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Astron. Astrophys. 359, 242-250 (2000)

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5. Conclusions

Estimates of the GW emission from the total pulsar population in the Galaxy require knowledge of the period and distance distributions. Selection and detection bias are strong and population synthesis methods are necessary in order to model these effects,to recover the "true" population properties from the observed distributions.

Pulsars are probably born with a range of periods and magnetic fields. Here we have assumed ad-hoc initial distributions for these parameters, which were optimized in order to reproduce actual data. Our numerical experiments suggest that the mean initial period at the pulsar birth is equal to 290 ms, confirming the conclusions of other simulations. Nevertheless, we predict about 60-90 single pulsars in the galaxy with periods less than 80 ms, as a consequence of the dispersion in the initial periods.

The pulsar population satisfying the condition P[FORMULA]0.4 s, able to contribute to the GW emission within the pass-band of VIRGO, amounts to about 5100-7800 objects. These numbers are considerably smaller than the estimate adopted by GBG97 (1.4[FORMULA]). Those authors assumed that the population with P[FORMULA] 0.4 corresponds to about 28% of the total population. The adopted fraction is that derived from cataloged pulsars. However, our simulations indicate that this fraction is only about 3.5%, exemplifying the consequences of the detection bias present in all surveys.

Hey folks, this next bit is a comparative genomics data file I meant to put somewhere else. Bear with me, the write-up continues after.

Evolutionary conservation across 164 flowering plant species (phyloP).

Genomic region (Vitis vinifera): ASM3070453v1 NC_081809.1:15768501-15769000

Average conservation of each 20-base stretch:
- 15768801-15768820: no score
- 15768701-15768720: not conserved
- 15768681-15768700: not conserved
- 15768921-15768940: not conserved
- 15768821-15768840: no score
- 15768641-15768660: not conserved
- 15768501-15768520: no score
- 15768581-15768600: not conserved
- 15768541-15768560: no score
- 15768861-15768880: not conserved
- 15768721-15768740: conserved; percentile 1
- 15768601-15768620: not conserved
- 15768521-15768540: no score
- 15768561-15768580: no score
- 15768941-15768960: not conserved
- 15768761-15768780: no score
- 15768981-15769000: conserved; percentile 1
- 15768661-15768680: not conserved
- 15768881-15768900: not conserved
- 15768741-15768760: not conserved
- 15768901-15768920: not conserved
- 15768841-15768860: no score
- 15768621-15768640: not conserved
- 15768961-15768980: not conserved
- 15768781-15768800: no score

VIRGO will be able to detect a gravitational strain amplitude of h[FORMULA] with three years of integration. Under these conditions, our simulations indicate 2 detections if [FORMULA] and up to 12-18 detections if [FORMULA]. If the average ellipticity is smaller than 10-6, no detections are expected, at least with the presently planned antenna sensitivity. The total square amplitude resulting from this population is below the VIRGO threshold and a detectable signal would be produced only if the average ellipticity is at least of order of [FORMULA], a value which seems to be excluded by a recent re-analysis of the magnetic and gravitational torques in some (observed) young pulsars (Palomba 1999).

We emphasize that the present results concern uniquely the radio pulsar population and the contribution of a binary millisecond population to the continuous GW emission remains to be estimated. These simulations are more difficult,since the rotation period evolution has a complex history, including decelerating and accelerating phases, which will be discussed in a future paper.

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© European Southern Observatory (ESO) 2000

Online publication: June 30, 2000
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